- The Ventilatory Pump: changes to the lung muscles can cause breathlessness. Conditions such as myasthenia graves (a weaking of nerve signals due to antibodies) or Guillain-Barré syndrome (caused by a virus) can stop the expansion of the chest cavity. Patients with kyphoscoliosis – a heavily curved spine, can have reduced lung capacity.
- If the pleura, the lining of the lungs, become inflamed and thickened, due to pleurisy, you can develop a breathlessness with a sharp stabbing pain that occurs on taking deep breathes. The lungs can become limited due to fibrosis – an inflammatory condition in which the lungs become stiffened and lose their elastic capacity to expand.
- Smokers may develop a condition called Chronic Obstructive Airways Disease in which the tubes taking air to the alveoli become damaged. In Asthma, these pipes have a tendency to develop spasm or constriction which creates wheeze and a sensation of chest tightness. Allergic reactions can cause bronchospasm as well – causing marked wheezing and breathlessness.
- The Gas Exchanger: damage to the lining of the alveoli can mean there is less efficient transfer of oxygen. Conditions such as emphysema and fibrosis cause a destruction of the lining giving a constant sensation of breathlessness. Infection such as pneumonia or conditions in which there is recurrent infection and mucus development, such as bronchiectasis also reduce alveoli function. Lung cancer can cause blockage of both the airway pipes and damage the alveoli. In all of these conditions, oxygen levels will drop and carbon dioxide levels will increase – because the waste gas cannot be removed. This has a secondary effect on breathlessness, because carbon dioxide levels are a strong trigger to the central brain unit that controls breathing.
The heart and the cardiovascular system has to pump blood around the body to deliver oxygen to all the organs. The blood also removes waste products like carbon dioxide. If there isa reduction in the efficiency of the cardiovascular system then oxygen levels drop and carbon dioxide levels build up to cause a sensation of breathlessness.
There are many cardiac issues that can cause breathlessness but the main ones are:
- Cardiac Ischaemia: Cardiac ischaemia means the heart muscle is not receiving enough oxygen. This can occur because of coronary heart disease – narrowing of the heart arteries due to a build up of atherosclerosis. In most cases, ischaemia is felt as chest tightness or angina on exertion. However, many patients feel it as breathlessness when they exert themselves. This resolves quickly when you rest. The more severe the coronary artery disease, the greater the likelihood of having this as a symptom.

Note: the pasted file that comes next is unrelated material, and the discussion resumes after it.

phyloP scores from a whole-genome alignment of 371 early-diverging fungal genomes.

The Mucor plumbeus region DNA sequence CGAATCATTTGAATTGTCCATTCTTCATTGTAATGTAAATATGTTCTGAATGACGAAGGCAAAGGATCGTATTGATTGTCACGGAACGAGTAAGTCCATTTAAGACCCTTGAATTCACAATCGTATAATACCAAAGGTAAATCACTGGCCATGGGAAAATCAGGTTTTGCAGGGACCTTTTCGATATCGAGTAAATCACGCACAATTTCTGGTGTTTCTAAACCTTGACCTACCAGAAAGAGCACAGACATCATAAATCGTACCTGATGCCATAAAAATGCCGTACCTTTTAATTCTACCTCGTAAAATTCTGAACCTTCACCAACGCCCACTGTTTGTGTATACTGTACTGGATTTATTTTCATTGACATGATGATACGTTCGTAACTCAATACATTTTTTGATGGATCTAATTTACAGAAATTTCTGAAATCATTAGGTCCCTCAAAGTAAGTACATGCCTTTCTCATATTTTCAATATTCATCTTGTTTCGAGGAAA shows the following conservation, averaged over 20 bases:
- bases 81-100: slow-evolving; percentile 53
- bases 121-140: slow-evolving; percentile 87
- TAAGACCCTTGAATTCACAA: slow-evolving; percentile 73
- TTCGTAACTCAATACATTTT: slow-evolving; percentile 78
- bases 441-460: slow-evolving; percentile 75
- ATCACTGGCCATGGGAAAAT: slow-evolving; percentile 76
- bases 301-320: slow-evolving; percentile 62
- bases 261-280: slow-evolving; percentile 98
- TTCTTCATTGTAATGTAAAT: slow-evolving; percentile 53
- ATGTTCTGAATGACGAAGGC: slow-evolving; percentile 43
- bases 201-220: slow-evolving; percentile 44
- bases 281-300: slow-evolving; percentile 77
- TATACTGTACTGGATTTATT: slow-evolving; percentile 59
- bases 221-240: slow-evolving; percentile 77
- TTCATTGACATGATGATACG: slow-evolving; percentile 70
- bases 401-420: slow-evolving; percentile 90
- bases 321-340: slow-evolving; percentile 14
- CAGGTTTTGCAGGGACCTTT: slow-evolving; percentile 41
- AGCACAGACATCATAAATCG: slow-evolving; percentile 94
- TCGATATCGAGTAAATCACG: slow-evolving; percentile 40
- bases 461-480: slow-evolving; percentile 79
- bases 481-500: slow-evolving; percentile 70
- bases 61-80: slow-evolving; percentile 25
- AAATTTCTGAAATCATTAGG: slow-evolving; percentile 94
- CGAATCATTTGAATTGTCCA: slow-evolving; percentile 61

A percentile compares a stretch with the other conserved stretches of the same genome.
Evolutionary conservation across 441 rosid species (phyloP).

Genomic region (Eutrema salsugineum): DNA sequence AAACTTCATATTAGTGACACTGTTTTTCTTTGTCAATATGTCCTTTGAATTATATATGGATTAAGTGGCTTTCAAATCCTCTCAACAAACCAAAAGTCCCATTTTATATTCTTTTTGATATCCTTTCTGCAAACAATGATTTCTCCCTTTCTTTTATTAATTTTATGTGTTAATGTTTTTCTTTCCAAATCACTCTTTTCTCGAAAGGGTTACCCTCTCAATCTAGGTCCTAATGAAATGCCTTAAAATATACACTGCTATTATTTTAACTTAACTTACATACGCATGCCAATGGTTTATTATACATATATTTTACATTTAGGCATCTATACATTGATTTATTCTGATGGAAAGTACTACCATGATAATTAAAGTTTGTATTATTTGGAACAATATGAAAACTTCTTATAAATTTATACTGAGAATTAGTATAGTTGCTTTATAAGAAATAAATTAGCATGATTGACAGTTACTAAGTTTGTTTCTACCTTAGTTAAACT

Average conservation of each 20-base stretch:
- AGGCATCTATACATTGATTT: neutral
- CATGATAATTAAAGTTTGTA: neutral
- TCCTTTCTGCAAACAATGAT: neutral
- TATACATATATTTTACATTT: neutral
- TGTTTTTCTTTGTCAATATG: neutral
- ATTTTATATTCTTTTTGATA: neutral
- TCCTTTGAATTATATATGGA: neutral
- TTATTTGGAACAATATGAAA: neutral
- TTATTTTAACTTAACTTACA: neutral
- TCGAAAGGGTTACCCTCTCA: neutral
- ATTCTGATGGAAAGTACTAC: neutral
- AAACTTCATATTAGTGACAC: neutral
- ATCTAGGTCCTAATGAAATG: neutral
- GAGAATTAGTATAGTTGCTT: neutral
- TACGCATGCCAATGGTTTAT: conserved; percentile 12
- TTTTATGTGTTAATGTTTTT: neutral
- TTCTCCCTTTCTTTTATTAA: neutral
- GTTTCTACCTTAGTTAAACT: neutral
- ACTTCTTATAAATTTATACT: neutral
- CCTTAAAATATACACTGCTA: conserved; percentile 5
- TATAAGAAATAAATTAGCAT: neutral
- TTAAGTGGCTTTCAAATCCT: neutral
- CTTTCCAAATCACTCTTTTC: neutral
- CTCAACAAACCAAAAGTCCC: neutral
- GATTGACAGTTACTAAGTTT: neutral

- Heart Failure: This terms can be interpreted as the heart ‘failing’ to do what it is supposed to – that is efficiently pump blood around the body. The heart muscle can become weakened due to coronary heart disease, heart attacks, high blood pressure or valve related problems. Arrhythmias such as atrial fibrillation can further reduce the efficiency of the heart.
- When the heart output is no longer efficient, then there is a reduction in cardiac output. This causes fatigue, a general sensation of body weakness and a feeling of breathlessness on activity. In patients with problems with the left side of the heart – this causes fluid to build up within the lungs (pulmonary oedema) and this can cause you feel breathless at rest. It is worse when lying down and you may feel like you need multiple pillows to prop you up while sleeping (orthopnoea). Some patients have sudden episodes of feeling breathless which wakes them from their sleep (paroxysmal nocturnal dyspnoea) – this is different from obstructive sleep apnoea, but the two conditions can co-exist.
- When the right side of the heart is affected, there can be progressive change to the legs with worsening leg swelling. You may even develop swelling around the abdomen with internal fluid.
There can be other reasons to be breathless which can be linked to the cardiovascular system.
- Anaemia: Having a low blood count means your haemoglobin levels are reduced and so the oxygen carrying capacity is reduced. Patients may feel breathless when the blood count is very low – less than 8g/dL (or 80g/L) is common level. Breathlessness may start earlier if there are other health conditions – for example, having heart failure and coronary heart disease will mean that haemoglobin levels of 10g/dL may contribute to breathlessness.